G.C. Gartin

When the folklorist George Korson traveled to southern West Virginia in 1940 to meet coal miners and record the coalmining and union songs they sang, he found Gartin (known to him as G.C. Gartin) on Buffalo Creek in Braeholm, Logan County, working as a coal miner as he had done at least since 1930, after leaving his family farm at Harts in Lincoln County. 

On the day of Korson’s visit, Gartin sang “The Hard Working Miner,” a hymn-like song in the southern gospel tradition, as Angus K. Gillespie observed in his biography of Korson.  At the age of fifty-two, Mr. Gartin sang in a powerful and musical voice, and he told Korson that the song dated back at least thirty years.  At that time, he was the President of UMWA Local 5850.

It is impossible to say where Mr. Gartin learned this song, which is also known as “Only a Miner.”  It was widely known across America by men working in coal, copper, silver, and gold mines, and apparently singers had been familiar with it at least as far back as 1888.  It was popularized even more widely beginning in 1928, when a string of commercial recordings began to appear.  But not all of these versions exhibit the hymn-like quality of Mr. Gartin’s.

Grover Cleveland Gartin was born on 17 May 1888 in Harts, Lincoln County, to a farming family.  In 1910 he was working on his parents’ farm, and in 1917 he listed his occupation as “minister” on his WWI draft card.  In 1920, he was farming with his brother, but by 1930 he was married and working as a timberman in a mine at Braeholm in Logan County.  He was still there when Korson heard him sing in 1940 and on his 1942 draft card he indicated that he was working for the Amherst Coal Company there.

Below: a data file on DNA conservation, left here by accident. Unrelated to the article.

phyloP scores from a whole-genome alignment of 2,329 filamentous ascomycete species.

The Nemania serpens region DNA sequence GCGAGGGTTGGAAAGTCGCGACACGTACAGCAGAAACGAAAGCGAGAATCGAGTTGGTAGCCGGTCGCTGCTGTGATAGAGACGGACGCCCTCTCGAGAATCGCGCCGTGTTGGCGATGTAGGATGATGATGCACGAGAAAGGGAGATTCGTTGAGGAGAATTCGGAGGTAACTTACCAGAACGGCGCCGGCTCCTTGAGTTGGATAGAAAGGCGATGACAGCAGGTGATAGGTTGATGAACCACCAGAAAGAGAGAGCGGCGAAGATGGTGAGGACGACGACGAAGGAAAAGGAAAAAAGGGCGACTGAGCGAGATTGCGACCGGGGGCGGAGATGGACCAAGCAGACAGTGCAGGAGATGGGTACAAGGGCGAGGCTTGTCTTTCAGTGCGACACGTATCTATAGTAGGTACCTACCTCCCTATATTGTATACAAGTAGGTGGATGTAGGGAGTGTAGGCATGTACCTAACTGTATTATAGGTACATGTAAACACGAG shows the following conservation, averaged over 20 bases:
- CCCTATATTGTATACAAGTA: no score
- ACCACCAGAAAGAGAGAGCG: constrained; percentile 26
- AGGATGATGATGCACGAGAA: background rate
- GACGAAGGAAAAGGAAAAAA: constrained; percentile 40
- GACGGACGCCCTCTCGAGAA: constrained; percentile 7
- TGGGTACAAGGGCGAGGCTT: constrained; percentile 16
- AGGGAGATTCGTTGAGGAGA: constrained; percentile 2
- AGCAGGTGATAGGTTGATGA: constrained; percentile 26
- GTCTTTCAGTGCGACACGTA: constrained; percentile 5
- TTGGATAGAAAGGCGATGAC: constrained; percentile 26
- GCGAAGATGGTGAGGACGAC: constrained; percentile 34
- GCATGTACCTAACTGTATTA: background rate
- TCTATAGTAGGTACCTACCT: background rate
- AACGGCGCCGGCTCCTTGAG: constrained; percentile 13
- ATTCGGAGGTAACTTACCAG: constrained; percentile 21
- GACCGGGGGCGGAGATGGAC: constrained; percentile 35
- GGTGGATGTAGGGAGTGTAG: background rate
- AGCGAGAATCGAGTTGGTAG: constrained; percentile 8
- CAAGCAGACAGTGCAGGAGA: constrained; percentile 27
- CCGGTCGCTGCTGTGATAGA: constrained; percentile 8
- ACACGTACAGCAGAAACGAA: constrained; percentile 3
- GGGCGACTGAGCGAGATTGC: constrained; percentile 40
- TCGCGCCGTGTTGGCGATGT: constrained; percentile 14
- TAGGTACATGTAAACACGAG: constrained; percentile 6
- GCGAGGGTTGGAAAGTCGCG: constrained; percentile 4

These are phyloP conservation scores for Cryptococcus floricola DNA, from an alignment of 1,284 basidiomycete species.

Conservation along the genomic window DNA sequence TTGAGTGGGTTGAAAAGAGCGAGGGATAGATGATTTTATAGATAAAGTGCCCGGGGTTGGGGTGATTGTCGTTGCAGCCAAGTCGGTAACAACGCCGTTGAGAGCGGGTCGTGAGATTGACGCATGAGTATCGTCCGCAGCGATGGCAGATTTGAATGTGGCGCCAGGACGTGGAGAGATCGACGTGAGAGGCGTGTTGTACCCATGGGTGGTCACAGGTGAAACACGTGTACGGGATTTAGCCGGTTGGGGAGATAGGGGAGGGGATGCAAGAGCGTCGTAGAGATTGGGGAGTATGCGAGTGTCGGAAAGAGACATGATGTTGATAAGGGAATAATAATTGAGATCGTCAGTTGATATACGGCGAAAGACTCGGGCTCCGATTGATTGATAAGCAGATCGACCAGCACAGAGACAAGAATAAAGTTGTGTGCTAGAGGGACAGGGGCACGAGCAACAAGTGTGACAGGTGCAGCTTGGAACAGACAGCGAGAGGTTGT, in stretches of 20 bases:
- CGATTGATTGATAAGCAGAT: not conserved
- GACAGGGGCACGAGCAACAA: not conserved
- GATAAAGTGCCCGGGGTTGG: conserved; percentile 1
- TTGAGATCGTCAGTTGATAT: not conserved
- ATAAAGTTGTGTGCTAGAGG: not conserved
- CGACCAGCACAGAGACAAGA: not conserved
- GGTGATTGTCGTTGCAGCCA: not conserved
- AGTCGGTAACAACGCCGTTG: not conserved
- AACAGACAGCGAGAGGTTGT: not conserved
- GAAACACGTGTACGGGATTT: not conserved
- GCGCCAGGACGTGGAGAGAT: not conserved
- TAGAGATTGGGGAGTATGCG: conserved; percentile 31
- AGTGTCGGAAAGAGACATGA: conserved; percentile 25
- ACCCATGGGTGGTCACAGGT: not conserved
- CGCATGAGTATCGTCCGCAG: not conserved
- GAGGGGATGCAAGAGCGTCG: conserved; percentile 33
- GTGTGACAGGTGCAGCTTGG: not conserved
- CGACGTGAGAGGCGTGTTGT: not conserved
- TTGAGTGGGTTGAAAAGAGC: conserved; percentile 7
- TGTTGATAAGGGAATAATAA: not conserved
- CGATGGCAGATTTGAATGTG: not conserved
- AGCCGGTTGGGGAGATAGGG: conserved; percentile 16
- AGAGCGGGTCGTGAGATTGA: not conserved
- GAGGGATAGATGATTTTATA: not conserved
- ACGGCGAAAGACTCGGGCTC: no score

Mr. Gartin died at Logan General Hospital on 21 November 1953 at the age of 65, and he is buried at the Gartin Cemetery in Ranger, Lincoln County, West Virginia.

—Gloria Goodwin Raheja, February 2021


  • G.C. Garson’s “The Hard Working Miner” may be heard on The Library of Congress Archive of Folk Culture album Songs and Ballads of the Bituminous Miners. This album is comprised entirely of field recordings made by Korson.
  • Gillespie, Angus K.  Folklorist of the Coal Fields: George Korson’s Life and Work.  The Pennsylvania State University Press, 1980.
  • Green, Archie.  Liner notes to the Folkways album Tipple, Loom & Rail: Songs of the Industrialization of the South, Sung and Played by Mike Seeger. 1966.
  • Green, Archie.  Only a Miner: Studies in Recorded Coal Mining Music.  University of Illinois Press, 1972.
  • Korson, George.  Coal Dust on the Fiddle: Songs and Stories of the Bituminous Miners.  University of Pennsylvania Press, 1943.


A trip to Grover's Grave at Ranger

On May 5, 2021, Brandon Ray Kirk led me to the Gartin Cemetery at Ranger.  The cemetery sits in a quiet spot in the woods, and a good distance from any homes.  Following an old logging road up the hollow behind the site where the Gartin home once stood, we initially walked past the cut that led down the hillside to a little spur of a ridge on which the cemetery is situated.  We eventually wound back around, retraced out steps a bit, and found the correct path.  There was some uncertainty about Grover's being buried in this spot, as the owner of the land on which the cemetery sits thought he was buried in Hamlin.  Alas, we found Grover's small headstone--nothing like field checking the information!  As I didn't haul my banjo or fiddle out to this location, Brandon took a video of a video made at the site of the old Gartin homestead, where Jewell Pack's home now sits.  I was playing a banjo tune for Jewell, and we thought it would a good offering for Grover--it will have to suffice until I can learn his songs and make the trek back there to sing one over his grave.  


Watch a musical offering for G.C. Gartin at this link: 

Grave visit and tune for G. C. Gartin in May 2021